More than a decade ago, Ford Motor Company announced that…
Today’s post is an Industry Pulse feature – Be Car Chic’s monthly column that shares insights gathered from leaders within the automotive community, focusing on current topics important both to the industry and to the consumer. Click here to read the previous Industry Pulse piece.
Jeff Bartlett is a seasoned automotive journalist who gets behind the wheel of the cars auto enthusiasts dream of driving. Last week, the Deputy Online Automotive Editor at Consumer Reports, shared his thoughts with me about rising gas prices and what everyday people can do in response to them. Our conversation couldn’t have been more timely. A few weeks ago, I blogged about how gas prices – compounded with the Japan tsunami aftermath – would have a serious impact on consumers.
The Obama Administration had just come out and urged Americans to buy new cars to replace their current modes of transportation in favor of something more fuel efficient. While that was all good in theory, the economy is still slowly repairing, and we can’t expect all consumers to have that kind of cash flow right now.With gas prices on the rise – at least $4.05 in my neighborhood outside D.C. – consumers are clinging to their pocketbooks. As summer vacations and road trips loom overhead, American families are wondering what heightened fuel costs will mean for them. Thankfully, Consumer Reports’ Jeff Bartlett is on-hand to help answer some of those challenges. Watch the video of my interview with him and get look for helpful tips below!
The tips that Jeff provided for auto enthusiasts (and really, anyone) to improve their fuel economy without giving up their roadsters are great take aways. Here they are again:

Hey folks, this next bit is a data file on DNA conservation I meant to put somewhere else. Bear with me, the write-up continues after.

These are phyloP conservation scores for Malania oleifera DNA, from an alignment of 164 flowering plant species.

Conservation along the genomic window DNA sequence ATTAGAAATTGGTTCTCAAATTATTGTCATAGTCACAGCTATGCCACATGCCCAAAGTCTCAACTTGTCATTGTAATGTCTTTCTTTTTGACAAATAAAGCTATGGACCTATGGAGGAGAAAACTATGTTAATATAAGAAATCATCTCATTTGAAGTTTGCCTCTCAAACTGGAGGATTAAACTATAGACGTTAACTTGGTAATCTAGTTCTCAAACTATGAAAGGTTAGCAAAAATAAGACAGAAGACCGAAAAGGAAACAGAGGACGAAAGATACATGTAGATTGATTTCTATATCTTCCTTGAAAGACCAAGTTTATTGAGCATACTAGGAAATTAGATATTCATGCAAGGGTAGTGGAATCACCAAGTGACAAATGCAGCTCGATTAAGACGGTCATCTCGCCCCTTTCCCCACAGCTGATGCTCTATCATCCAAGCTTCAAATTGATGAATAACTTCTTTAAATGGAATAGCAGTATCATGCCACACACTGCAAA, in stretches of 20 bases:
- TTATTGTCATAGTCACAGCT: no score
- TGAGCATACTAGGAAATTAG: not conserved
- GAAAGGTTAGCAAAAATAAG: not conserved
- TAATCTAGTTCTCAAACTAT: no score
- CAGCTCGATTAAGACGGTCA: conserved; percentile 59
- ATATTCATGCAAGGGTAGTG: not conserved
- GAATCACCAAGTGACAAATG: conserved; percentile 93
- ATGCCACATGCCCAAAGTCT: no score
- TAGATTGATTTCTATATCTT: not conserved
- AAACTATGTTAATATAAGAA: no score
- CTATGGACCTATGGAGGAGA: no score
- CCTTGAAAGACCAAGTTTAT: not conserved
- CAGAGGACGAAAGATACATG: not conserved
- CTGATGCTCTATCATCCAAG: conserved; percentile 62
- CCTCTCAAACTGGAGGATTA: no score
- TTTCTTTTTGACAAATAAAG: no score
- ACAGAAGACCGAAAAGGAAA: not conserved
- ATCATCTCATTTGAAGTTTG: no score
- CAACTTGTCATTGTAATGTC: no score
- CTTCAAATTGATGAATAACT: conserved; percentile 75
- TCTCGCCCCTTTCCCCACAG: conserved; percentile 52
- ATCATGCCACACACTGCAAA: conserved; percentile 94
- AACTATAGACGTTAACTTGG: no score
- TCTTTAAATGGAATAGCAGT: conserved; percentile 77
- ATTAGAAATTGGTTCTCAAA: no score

- Everyone can improve their fuel economy by changing their driving behavior.
- Follow the speed limit and drive more gently – don’t accelerate hard away from a stoplight.
- If you drive an SUV or a wagon, then remove the roof racks when not in use. Anything that can contribute to aerodynamic drag is going to hurt your fuel economy.
- Bundle your errands together. Rather than running out to the store every time you need something, plan a series of errands that can be done consecutively – one right after another.
Note: Our interview was captured partly through phone call and partly video. But as these types of tasks seem to go, we had a few technical difficulties. My first few questions didn’t make the audio reel, but Jeff’s responses did. I’ve edited those silent moments out, and instead included a full transcript of our Q&A session for your convenience. I like to think that I asked some pretty good questions…and Jeff gave Be Car Chic some terrific answers.
- Consumer Reports Survey Finds Most Car Buyers Don’t Expect to Downsize With Their Next New Car Purchase (prnewswire.com)
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